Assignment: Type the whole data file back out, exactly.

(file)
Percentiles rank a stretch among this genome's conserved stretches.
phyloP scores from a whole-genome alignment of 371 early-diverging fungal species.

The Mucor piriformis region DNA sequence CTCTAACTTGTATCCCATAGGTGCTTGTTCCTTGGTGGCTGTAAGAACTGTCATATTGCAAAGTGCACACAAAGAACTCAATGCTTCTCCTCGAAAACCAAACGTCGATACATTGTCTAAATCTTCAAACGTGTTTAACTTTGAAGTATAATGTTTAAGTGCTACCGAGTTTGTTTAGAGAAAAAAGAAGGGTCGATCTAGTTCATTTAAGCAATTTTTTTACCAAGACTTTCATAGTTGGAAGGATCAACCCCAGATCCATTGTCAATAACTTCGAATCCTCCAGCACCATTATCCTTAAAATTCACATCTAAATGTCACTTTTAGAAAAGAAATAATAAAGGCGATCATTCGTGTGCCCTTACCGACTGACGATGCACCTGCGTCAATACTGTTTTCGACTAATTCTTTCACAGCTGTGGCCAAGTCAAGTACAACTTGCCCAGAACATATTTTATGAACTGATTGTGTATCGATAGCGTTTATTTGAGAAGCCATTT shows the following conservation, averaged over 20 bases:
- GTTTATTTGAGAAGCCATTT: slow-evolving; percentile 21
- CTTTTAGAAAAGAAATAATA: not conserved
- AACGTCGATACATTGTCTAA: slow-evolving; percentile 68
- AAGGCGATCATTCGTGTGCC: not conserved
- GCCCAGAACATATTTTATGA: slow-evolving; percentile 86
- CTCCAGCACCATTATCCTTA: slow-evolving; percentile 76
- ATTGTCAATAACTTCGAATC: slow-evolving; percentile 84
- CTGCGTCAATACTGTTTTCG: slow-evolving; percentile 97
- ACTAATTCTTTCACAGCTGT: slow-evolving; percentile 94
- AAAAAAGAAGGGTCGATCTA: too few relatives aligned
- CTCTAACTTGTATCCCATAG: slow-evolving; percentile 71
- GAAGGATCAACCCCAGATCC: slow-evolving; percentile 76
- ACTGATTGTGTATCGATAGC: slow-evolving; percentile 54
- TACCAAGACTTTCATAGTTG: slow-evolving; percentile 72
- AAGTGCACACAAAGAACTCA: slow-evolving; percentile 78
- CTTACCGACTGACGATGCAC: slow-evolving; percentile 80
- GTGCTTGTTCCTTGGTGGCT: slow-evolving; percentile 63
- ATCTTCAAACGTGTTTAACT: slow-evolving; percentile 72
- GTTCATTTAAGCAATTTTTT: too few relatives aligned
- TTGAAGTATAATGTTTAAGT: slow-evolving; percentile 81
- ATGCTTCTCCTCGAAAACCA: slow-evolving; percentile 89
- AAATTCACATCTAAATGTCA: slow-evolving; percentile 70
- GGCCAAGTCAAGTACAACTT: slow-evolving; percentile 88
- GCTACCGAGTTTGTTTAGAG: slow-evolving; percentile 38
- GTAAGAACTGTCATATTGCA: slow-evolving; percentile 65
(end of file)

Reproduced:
Percentiles rank a stretch among this genome's conserved stretches.
phyloP scores from a whole-genome alignment of 371 early-diverging fungal species.

The Mucor piriformis region DNA sequence CTCTAACTTGTATCCCATAGGTGCTTGTTCCTTGGTGGCTGTAAGAACTGTCATATTGCAAAGTGCACACAAAGAACTCAATGCTTCTCCTCGAAAACCAAACGTCGATACATTGTCTAAATCTTCAAACGTGTTTAACTTTGAAGTATAATGTTTAAGTGCTACCGAGTTTGTTTAGAGAAAAAAGAAGGGTCGATCTAGTTCATTTAAGCAATTTTTTTACCAAGACTTTCATAGTTGGAAGGATCAACCCCAGATCCATTGTCAATAACTTCGAATCCTCCAGCACCATTATCCTTAAAATTCACATCTAAATGTCACTTTTAGAAAAGAAATAATAAAGGCGATCATTCGTGTGCCCTTACCGACTGACGATGCACCTGCGTCAATACTGTTTTCGACTAATTCTTTCACAGCTGTGGCCAAGTCAAGTACAACTTGCCCAGAACATATTTTATGAACTGATTGTGTATCGATAGCGTTTATTTGAGAAGCCATTT shows the following conservation, averaged over 20 bases:
- GTTTATTTGAGAAGCCATTT: slow-evolving; percentile 21
- CTTTTAGAAAAGAAATAATA: not conserved
- AACGTCGATACATTGTCTAA: slow-evolving; percentile 68
- AAGGCGATCATTCGTGTGCC: not conserved
- GCCCAGAACATATTTTATGA: slow-evolving; percentile 86
- CTCCAGCACCATTATCCTTA: slow-evolving; percentile 76
- ATTGTCAATAACTTCGAATC: slow-evolving; percentile 84
- CTGCGTCAATACTGTTTTCG: slow-evolving; percentile 97
- ACTAATTCTTTCACAGCTGT: slow-evolving; percentile 94
- AAAAAAGAAGGGTCGATCTA: too few relatives aligned
- CTCTAACTTGTATCCCATAG: slow-evolving; percentile 71
- GAAGGATCAACCCCAGATCC: slow-evolving; percentile 76
- ACTGATTGTGTATCGATAGC: slow-evolving; percentile 54
- TACCAAGACTTTCATAGTTG: slow-evolving; percentile 72
- AAGTGCACACAAAGAACTCA: slow-evolving; percentile 78
- CTTACCGACTGACGATGCAC: slow-evolving; percentile 80
- GTGCTTGTTCCTTGGTGGCT: slow-evolving; percentile 63
- ATCTTCAAACGTGTTTAACT: slow-evolving; percentile 72
- GTTCATTTAAGCAATTTTTT: too few relatives aligned
- TTGAAGTATAATGTTTAAGT: slow-evolving; percentile 81
- ATGCTTCTCCTCGAAAACCA: slow-evolving; percentile 89
- AAATTCACATCTAAATGTCA: slow-evolving; percentile 70
- GGCCAAGTCAAGTACAACTT: slow-evolving; percentile 88
- GCTACCGAGTTTGTTTAGAG: slow-evolving; percentile 38
- GTAAGAACTGTCATATTGCA: slow-evolving; percentile 65